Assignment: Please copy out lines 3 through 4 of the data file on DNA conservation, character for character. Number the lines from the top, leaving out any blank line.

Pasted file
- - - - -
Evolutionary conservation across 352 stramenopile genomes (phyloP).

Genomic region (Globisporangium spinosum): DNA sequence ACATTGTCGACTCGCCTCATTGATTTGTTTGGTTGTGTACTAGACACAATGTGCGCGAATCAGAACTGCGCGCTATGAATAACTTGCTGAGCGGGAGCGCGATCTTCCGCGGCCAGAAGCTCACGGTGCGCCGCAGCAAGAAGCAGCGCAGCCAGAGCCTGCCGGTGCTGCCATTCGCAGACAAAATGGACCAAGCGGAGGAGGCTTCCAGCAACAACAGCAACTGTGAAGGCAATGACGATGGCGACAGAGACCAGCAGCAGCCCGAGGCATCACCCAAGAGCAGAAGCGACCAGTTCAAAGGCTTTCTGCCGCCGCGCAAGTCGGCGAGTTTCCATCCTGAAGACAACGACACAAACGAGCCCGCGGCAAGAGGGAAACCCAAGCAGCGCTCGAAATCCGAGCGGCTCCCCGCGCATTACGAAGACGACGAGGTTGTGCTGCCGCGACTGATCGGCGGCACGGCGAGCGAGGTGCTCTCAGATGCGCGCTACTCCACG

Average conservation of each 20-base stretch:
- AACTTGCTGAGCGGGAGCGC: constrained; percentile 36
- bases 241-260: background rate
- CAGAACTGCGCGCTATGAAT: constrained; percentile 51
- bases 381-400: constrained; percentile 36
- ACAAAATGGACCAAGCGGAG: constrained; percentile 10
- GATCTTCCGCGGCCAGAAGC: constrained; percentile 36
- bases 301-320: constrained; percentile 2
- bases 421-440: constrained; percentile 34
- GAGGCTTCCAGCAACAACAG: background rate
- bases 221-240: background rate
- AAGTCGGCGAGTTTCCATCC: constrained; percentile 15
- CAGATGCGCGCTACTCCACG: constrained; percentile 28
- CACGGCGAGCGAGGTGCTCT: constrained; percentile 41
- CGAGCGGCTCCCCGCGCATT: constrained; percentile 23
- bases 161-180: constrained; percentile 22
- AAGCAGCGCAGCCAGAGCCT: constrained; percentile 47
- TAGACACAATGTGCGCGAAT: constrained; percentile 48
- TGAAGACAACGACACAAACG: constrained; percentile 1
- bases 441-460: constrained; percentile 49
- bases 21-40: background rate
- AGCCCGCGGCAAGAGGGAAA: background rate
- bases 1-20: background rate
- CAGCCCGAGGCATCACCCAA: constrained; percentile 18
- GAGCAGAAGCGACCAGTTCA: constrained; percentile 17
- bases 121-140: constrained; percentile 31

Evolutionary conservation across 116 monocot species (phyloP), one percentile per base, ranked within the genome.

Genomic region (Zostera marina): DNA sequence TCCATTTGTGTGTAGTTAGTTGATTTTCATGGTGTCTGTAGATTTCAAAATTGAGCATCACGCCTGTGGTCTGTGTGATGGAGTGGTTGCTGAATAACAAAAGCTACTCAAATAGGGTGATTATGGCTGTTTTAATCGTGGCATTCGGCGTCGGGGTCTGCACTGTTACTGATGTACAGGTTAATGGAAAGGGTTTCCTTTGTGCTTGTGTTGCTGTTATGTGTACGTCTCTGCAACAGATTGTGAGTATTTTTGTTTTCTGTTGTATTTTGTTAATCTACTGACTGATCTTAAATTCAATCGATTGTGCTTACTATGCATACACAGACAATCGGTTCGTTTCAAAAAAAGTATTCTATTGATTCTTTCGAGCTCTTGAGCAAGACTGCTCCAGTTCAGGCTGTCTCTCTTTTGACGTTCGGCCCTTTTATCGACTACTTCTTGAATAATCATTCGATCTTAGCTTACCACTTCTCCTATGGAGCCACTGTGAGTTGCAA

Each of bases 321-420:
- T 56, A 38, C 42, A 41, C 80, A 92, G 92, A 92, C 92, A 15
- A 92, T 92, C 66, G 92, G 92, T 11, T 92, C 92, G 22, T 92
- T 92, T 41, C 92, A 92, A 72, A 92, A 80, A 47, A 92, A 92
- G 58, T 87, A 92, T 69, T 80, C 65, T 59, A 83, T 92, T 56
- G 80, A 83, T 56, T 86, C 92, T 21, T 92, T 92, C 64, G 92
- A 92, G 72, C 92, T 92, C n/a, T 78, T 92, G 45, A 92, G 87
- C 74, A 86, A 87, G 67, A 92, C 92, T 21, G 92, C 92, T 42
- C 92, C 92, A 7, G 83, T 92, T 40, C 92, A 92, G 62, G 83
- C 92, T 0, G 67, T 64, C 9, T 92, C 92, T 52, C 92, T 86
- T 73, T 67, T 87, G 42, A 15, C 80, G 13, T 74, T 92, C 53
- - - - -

Average conservation of each 20-base stretch:
- AACTTGCTGAGCGGGAGCGC: constrained; percentile 36